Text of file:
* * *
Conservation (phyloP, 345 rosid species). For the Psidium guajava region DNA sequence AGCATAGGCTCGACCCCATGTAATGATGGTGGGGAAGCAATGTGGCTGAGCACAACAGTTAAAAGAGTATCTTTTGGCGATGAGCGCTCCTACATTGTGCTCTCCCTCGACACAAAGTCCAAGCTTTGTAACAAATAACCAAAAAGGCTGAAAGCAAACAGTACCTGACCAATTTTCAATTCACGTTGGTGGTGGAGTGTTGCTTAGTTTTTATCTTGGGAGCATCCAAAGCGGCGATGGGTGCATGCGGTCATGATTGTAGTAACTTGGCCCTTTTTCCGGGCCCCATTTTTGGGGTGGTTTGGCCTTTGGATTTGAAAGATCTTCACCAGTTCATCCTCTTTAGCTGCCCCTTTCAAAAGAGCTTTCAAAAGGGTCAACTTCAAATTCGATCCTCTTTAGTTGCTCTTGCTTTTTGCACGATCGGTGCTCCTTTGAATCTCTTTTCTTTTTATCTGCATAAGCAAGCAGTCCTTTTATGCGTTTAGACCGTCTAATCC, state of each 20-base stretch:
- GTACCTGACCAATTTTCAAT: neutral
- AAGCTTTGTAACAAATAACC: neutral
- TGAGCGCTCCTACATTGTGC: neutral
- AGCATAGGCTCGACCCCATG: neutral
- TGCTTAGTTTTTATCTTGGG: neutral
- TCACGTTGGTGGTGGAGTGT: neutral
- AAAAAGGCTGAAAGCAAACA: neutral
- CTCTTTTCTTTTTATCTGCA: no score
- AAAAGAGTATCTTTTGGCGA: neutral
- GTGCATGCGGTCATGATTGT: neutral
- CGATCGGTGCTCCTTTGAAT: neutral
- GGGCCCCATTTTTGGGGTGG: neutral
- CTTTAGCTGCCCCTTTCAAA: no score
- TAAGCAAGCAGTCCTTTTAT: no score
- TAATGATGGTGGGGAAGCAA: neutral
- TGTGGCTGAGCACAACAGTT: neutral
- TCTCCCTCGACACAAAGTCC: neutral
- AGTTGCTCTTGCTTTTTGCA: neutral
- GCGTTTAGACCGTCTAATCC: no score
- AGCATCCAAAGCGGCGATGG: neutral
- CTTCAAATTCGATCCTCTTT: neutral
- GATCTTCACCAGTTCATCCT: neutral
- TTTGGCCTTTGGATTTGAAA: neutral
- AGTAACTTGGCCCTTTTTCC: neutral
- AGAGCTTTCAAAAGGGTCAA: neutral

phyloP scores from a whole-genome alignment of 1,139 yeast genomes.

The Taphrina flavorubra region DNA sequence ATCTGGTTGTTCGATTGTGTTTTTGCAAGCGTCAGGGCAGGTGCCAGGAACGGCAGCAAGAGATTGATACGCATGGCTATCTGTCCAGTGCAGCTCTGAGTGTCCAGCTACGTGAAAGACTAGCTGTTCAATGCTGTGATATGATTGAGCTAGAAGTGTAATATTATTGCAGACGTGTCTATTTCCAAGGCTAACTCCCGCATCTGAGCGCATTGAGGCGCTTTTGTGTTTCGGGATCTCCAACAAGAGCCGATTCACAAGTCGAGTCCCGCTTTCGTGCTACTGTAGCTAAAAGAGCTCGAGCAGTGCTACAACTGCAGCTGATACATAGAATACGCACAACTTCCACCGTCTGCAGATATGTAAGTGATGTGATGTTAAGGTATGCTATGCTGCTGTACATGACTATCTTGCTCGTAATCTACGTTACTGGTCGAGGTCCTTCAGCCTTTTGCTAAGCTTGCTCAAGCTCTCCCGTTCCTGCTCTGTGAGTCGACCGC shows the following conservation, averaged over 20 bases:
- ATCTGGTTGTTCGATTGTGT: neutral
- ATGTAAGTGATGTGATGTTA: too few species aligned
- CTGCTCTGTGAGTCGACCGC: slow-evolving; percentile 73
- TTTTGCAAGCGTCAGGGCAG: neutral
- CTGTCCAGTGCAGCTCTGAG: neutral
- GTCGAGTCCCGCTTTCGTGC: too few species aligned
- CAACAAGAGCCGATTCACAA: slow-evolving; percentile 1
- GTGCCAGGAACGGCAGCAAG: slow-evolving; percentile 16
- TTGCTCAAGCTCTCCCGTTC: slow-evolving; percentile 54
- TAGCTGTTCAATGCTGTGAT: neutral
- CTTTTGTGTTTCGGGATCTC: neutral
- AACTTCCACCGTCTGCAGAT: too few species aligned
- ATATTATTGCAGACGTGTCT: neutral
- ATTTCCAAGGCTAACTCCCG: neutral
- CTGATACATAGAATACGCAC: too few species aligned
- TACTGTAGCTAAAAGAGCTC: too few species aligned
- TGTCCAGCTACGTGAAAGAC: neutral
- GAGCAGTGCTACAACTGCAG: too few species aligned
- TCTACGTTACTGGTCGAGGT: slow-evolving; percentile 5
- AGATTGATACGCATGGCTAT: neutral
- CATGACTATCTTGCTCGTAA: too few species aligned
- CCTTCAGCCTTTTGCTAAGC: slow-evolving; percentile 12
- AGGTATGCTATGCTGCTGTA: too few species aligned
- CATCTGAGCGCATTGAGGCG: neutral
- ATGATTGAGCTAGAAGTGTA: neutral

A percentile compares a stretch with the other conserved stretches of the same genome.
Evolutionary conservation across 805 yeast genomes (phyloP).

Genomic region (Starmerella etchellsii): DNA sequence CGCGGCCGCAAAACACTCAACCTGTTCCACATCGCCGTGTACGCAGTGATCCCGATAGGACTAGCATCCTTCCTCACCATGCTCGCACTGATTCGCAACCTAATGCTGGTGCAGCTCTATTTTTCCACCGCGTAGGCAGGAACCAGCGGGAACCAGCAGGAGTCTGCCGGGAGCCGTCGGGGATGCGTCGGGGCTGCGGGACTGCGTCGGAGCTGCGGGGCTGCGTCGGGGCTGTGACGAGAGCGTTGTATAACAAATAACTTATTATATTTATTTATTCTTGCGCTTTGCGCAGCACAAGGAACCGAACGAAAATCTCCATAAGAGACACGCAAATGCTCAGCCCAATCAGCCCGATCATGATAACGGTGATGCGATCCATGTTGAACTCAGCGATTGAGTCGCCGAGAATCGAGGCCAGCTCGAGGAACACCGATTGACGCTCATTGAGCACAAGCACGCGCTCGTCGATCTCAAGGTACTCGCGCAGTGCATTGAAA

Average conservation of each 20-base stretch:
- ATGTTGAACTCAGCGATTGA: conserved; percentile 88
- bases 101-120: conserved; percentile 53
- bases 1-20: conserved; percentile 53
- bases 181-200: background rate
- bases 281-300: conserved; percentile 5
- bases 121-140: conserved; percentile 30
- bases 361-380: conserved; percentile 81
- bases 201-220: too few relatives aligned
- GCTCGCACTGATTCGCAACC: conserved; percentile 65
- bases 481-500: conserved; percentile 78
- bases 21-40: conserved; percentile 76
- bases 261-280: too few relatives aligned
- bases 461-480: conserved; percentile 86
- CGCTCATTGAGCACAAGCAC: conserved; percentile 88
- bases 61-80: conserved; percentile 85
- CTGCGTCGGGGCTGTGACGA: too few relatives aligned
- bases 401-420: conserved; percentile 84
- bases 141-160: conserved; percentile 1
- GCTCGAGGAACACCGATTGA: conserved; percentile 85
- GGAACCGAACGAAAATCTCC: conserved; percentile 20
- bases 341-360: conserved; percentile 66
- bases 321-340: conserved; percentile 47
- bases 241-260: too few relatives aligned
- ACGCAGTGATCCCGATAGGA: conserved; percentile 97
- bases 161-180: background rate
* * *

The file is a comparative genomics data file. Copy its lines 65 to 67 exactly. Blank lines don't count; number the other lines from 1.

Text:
- bases 201-220: too few relatives aligned
- GCTCGCACTGATTCGCAACC: conserved; percentile 65
- bases 481-500: conserved; percentile 78